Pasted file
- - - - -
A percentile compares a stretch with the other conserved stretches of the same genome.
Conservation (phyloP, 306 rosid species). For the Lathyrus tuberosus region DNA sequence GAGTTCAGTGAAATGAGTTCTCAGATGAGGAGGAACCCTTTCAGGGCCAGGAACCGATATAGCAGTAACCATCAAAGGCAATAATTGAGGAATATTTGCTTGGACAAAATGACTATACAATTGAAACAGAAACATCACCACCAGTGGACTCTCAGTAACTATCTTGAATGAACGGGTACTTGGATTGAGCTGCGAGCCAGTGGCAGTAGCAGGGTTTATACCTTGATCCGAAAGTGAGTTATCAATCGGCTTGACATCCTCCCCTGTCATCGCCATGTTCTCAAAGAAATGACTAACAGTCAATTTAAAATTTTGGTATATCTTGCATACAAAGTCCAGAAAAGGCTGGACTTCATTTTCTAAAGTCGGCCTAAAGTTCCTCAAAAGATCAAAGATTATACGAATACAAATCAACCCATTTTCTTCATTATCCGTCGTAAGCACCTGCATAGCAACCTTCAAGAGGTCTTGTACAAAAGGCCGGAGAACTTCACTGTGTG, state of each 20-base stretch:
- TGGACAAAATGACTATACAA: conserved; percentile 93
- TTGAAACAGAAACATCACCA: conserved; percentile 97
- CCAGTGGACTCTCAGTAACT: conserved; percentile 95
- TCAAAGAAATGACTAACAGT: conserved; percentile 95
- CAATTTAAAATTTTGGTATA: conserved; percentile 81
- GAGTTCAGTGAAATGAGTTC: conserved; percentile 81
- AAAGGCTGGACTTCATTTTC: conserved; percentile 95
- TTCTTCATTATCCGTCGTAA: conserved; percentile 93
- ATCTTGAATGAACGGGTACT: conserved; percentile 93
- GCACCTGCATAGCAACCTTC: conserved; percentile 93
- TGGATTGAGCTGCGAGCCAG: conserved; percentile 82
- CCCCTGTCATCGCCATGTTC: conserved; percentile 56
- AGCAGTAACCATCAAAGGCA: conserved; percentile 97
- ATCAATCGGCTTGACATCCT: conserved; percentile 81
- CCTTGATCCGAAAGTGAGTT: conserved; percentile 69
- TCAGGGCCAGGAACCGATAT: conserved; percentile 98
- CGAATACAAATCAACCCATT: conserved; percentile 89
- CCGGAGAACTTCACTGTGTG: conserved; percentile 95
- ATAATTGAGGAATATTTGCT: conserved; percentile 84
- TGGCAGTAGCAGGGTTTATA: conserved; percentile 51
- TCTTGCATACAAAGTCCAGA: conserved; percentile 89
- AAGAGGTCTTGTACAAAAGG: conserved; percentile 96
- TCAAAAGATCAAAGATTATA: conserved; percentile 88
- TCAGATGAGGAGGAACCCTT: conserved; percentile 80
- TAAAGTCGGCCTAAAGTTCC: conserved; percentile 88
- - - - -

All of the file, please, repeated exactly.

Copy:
A percentile compares a stretch with the other conserved stretches of the same genome.
Conservation (phyloP, 306 rosid species). For the Lathyrus tuberosus region DNA sequence GAGTTCAGTGAAATGAGTTCTCAGATGAGGAGGAACCCTTTCAGGGCCAGGAACCGATATAGCAGTAACCATCAAAGGCAATAATTGAGGAATATTTGCTTGGACAAAATGACTATACAATTGAAACAGAAACATCACCACCAGTGGACTCTCAGTAACTATCTTGAATGAACGGGTACTTGGATTGAGCTGCGAGCCAGTGGCAGTAGCAGGGTTTATACCTTGATCCGAAAGTGAGTTATCAATCGGCTTGACATCCTCCCCTGTCATCGCCATGTTCTCAAAGAAATGACTAACAGTCAATTTAAAATTTTGGTATATCTTGCATACAAAGTCCAGAAAAGGCTGGACTTCATTTTCTAAAGTCGGCCTAAAGTTCCTCAAAAGATCAAAGATTATACGAATACAAATCAACCCATTTTCTTCATTATCCGTCGTAAGCACCTGCATAGCAACCTTCAAGAGGTCTTGTACAAAAGGCCGGAGAACTTCACTGTGTG, state of each 20-base stretch:
- TGGACAAAATGACTATACAA: conserved; percentile 93
- TTGAAACAGAAACATCACCA: conserved; percentile 97
- CCAGTGGACTCTCAGTAACT: conserved; percentile 95
- TCAAAGAAATGACTAACAGT: conserved; percentile 95
- CAATTTAAAATTTTGGTATA: conserved; percentile 81
- GAGTTCAGTGAAATGAGTTC: conserved; percentile 81
- AAAGGCTGGACTTCATTTTC: conserved; percentile 95
- TTCTTCATTATCCGTCGTAA: conserved; percentile 93
- ATCTTGAATGAACGGGTACT: conserved; percentile 93
- GCACCTGCATAGCAACCTTC: conserved; percentile 93
- TGGATTGAGCTGCGAGCCAG: conserved; percentile 82
- CCCCTGTCATCGCCATGTTC: conserved; percentile 56
- AGCAGTAACCATCAAAGGCA: conserved; percentile 97
- ATCAATCGGCTTGACATCCT: conserved; percentile 81
- CCTTGATCCGAAAGTGAGTT: conserved; percentile 69
- TCAGGGCCAGGAACCGATAT: conserved; percentile 98
- CGAATACAAATCAACCCATT: conserved; percentile 89
- CCGGAGAACTTCACTGTGTG: conserved; percentile 95
- ATAATTGAGGAATATTTGCT: conserved; percentile 84
- TGGCAGTAGCAGGGTTTATA: conserved; percentile 51
- TCTTGCATACAAAGTCCAGA: conserved; percentile 89
- AAGAGGTCTTGTACAAAAGG: conserved; percentile 96
- TCAAAAGATCAAAGATTATA: conserved; percentile 88
- TCAGATGAGGAGGAACCCTT: conserved; percentile 80
- TAAAGTCGGCCTAAAGTTCC: conserved; percentile 88